The present analysis uses data collected from 222 parents/caregivers of children aged between 6 and 17 years, who took part in the first wave of data collection, for whom data on both child behaviour and parenting were available. Inclusion criteria for the present analysis were that (a) the parent/caregiver was living with the child full-time or part-time; (b) the parent/caregiver reported that the child had a diagnosis of ASD; (c) the child’s score on the Social Communication Questionnaire (SCQ; Rutter et al. 2003) was 12 or above (as per Mazefsky et al. 2018b); and (d) that the child was reportedly displaying difficult or challenging behaviours within the last 6 months.

Procedure

Data were gathered through self-administered questionnaires collected electronically, completed by the child’s parent/caregiver. Parents of any child within the age range were invited to take part, and recruitment materials highlighted that we were keen to recruit parents of children exhibiting a range of behaviours and profiles. Questionnaires included items on child, parent/caregiver, and family characteristics, and other issues. Analyses were conducted using STATA (Release 16; StataCorp, College Station TX).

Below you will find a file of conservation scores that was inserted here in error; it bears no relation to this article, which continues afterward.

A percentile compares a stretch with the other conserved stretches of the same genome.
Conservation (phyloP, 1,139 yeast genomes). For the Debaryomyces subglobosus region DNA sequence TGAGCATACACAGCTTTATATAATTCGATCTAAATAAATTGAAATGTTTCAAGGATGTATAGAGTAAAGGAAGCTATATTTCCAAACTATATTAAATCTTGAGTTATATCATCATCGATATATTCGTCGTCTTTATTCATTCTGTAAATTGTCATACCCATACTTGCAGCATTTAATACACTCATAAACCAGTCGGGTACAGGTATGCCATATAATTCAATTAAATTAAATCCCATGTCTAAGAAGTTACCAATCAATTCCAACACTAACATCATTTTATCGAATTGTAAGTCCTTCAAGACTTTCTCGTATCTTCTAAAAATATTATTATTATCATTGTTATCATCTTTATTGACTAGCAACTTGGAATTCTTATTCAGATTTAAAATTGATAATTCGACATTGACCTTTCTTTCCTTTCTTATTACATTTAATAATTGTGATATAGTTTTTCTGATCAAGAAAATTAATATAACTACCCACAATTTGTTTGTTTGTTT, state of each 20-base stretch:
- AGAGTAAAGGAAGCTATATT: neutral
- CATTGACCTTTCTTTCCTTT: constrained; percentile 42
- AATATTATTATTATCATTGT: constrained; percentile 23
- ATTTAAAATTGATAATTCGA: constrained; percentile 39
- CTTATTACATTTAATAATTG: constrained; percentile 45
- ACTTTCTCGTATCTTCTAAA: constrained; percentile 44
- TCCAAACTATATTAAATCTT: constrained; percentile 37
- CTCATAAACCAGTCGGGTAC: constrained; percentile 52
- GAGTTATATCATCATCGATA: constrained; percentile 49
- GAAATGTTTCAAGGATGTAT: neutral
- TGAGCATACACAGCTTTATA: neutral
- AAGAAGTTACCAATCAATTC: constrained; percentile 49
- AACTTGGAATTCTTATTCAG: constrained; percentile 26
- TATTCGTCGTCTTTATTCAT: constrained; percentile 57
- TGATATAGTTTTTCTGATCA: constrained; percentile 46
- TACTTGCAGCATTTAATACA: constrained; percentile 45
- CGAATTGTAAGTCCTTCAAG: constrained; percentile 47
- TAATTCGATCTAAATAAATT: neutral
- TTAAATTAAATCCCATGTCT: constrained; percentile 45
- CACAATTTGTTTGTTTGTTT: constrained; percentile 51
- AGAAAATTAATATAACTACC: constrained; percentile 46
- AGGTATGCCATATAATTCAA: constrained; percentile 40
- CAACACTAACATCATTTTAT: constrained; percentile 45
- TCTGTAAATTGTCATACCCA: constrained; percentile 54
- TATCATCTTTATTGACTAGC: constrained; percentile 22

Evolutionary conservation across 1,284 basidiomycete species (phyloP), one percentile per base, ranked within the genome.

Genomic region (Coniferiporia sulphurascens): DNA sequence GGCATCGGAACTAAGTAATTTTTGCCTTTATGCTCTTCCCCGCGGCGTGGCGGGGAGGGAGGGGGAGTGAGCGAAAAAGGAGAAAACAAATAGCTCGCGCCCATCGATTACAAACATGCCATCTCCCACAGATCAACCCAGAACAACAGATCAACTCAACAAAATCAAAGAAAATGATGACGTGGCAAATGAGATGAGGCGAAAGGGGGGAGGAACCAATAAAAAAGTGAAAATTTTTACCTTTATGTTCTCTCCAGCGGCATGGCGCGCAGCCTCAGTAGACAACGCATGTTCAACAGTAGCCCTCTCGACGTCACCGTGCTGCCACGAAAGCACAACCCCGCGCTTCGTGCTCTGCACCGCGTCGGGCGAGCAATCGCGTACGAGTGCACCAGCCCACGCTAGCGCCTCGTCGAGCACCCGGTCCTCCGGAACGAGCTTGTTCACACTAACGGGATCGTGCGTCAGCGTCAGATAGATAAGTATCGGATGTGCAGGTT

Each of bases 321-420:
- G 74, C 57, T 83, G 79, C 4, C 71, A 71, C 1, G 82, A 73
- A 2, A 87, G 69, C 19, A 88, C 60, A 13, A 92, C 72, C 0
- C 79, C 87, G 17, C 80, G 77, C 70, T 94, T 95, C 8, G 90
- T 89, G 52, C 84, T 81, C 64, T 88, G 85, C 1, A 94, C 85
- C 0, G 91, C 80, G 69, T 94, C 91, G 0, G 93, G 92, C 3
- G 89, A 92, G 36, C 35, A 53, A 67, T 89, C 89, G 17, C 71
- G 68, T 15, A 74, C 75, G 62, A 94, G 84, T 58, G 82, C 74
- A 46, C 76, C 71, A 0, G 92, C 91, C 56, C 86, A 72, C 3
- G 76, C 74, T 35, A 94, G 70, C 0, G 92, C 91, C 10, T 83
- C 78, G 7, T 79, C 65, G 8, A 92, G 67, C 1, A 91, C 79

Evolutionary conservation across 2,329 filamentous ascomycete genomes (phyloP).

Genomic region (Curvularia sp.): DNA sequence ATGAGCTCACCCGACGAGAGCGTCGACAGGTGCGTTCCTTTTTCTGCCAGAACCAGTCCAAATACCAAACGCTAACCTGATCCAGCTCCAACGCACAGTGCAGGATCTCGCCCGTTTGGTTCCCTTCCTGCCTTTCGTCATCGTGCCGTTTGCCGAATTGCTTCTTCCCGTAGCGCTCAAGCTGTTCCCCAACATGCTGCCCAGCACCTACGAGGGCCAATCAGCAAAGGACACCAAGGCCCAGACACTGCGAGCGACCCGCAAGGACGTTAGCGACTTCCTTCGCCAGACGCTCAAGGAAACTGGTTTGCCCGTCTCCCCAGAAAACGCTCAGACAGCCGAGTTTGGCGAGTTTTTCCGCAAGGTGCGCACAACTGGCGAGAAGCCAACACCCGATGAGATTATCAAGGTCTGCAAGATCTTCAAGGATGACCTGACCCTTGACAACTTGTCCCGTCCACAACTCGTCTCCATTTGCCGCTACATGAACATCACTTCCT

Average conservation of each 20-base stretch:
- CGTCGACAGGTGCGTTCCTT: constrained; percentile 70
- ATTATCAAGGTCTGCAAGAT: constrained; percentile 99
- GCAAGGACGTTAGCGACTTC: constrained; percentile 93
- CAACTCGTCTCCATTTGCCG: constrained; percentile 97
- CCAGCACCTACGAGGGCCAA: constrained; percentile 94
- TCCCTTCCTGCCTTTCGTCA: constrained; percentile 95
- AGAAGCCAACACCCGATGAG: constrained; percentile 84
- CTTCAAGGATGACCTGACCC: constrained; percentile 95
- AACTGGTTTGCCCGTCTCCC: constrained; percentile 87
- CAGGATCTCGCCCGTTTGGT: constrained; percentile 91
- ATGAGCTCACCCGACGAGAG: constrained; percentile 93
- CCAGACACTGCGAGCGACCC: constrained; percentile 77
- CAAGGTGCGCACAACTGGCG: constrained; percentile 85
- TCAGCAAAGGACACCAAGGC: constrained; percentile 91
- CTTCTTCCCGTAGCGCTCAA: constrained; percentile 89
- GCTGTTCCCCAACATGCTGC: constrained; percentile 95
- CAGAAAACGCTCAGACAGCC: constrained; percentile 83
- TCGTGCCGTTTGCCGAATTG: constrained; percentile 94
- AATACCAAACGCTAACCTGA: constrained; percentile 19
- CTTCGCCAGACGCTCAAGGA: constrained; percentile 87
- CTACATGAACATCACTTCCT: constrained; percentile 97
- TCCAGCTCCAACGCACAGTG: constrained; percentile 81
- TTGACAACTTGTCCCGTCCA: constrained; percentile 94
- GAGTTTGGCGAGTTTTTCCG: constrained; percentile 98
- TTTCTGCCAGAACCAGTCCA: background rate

Sample Characteristics

Data were collected on background family characteristics, including parent/caregiver age, number of children in the family, parent/caregiver (and cohabiting partner’s) educational qualifications, parent/caregiver (and cohabiting partner’s) employment. Parents/caregivers also provided information about their child (e.g. their age, diagnoses and educational placement, estimated academic level relative to mainstream peers, and degree of independence in daily living tasks). We generated a proxy indicator of SES within the present sample by combining information on educational qualifications and employment, using the Office for National Statistics coding tool (Office for National Statistics UK, n.d.). Data on SES were calculable for n = 185.

Mean age of the children on whom parents/caregivers reported was 11 years 1 month (range 6 years 1 month–16 years 8 months), and the median age band of parent/caregiver respondents was 40–44 years. Other details of the sample are provided in Table 1.
Table 1

Sample characteristics

 

N (%)

Child characteristics